The question arises: What does Alisson that enables him to be so good in saving shots with reflexes?
One of the first actions that Alisson takes involves closing down the angle. Interestingly, Alisson does not come off his line as frequently as his predecessor had. In the 2018/19 season, Alisson had 53 exits. On the other hand, Karius, in just half the time of the 2018/19 season, had 44 exits.
This statistic gives us an indication that Alisson is more concerned about waiting for the right moment to exit rather than his predecessor. This waiting has to be done with the correct timing, however. If Alisson waits too long, the angle for him to cover becomes impossible. If Alisson jumps in early, as Karius did, he risks the chance of being rounded or chipped.
One of the cues that Alisson uses is the player’s control of the ball. Rarely is a player, when he or she is one on one with the goalkeeper, will be stable. As such, whenever Alisson sees that there is a misstep from a player or the player’s head is over his centre of gravity, Alisson will start exiting his line.
As shown in the first picture, Alba’s bad touch made the ball unstable as it was bouncing while his poor body posture meant that he would not get enough power to slot the ball past Alisson. As such, Alisson considers both cues and starts his running.
Another technique that Alisson utilizes is, quite literally, putting his body on the line. His predecessor, and other goalkeepers, often have a habit of exiting and coming forward with a slanted body posture. While this does ensure safety for the goalkeeper, it allows the scorer to have an open shot on goal on the opposite side of the slant.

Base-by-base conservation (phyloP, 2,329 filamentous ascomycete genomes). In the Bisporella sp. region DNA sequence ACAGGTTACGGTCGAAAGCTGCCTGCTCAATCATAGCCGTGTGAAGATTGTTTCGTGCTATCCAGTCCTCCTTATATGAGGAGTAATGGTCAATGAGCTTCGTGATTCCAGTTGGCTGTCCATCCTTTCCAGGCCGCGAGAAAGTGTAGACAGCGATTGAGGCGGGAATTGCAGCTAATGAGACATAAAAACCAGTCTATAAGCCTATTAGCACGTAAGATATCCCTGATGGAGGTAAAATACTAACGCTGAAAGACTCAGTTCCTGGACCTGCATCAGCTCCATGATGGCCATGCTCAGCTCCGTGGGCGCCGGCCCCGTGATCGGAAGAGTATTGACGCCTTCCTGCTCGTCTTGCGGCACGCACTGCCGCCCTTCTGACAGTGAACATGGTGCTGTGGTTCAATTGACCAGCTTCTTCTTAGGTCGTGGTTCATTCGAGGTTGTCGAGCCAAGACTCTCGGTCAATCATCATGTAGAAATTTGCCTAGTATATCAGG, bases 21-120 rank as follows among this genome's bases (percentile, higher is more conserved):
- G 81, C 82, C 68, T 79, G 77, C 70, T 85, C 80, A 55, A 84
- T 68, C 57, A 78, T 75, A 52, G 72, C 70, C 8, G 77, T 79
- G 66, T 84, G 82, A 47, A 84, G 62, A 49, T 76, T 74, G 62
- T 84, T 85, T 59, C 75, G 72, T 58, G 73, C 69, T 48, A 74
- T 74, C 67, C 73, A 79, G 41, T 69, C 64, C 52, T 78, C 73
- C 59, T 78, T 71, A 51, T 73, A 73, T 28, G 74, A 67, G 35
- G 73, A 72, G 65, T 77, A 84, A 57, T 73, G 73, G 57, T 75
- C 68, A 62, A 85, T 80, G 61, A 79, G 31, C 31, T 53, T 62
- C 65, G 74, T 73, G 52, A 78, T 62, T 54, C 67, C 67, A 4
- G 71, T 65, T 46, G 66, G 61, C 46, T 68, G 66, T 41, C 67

Alisson fixes this by opening up his entire chest region towards the attacker. Apart from a psychological advantage, it also allows Allison to close up any other gaps he might have had near him. Moreover, with an open body, there is more surface area for him to block the shot with, regardless of the pain.
Here we see that Alisson’s head, torso, and legs are all facing Lewandowski. This means that any split second touch by Lewandowski is more likely to hit Alisson’s “big wall”. He is also able to close down the angle of Lewandowski, restricting him to the left side, from Alisson’s perspective, of the goal.
Another one of Alisson’s cues to exit his line is when he sees the space between centre backs is too big. This type of space is usually created through switch crosses. These are crosses are when a fullback or a winger runs and passes back to an available player. That player then makes a cross to the far post from his side. These type of crosses make a gap between centre backs.
In the above photo, Alisson’s presence in the yellow space creates a 1v1 situation with the goalkeeper. His presence creates a 3v2 in that space, thus allowing for numerical superiority which ensures that the striker will have a hard time scoring. Alisson exiting his line also limits the space the striker he can head into.
It is evident, through the statistics and the tactics, the improvement that Liverpool have had. With Alisson, they have gotten themselves a goalkeeper that is comfortable in beating presses single-handedly, starting counterattacks with surprises, and saving shots with great precision and patience. It is no wonder that Liverpool boasted the second best defence in the Premier League with only 22 goals conceded. While some might say it is due to Liverpool’s refinement as a squad, one should not count out the tremendous impact of their goalkeeper who helped them achieve that goal and win the Champions League.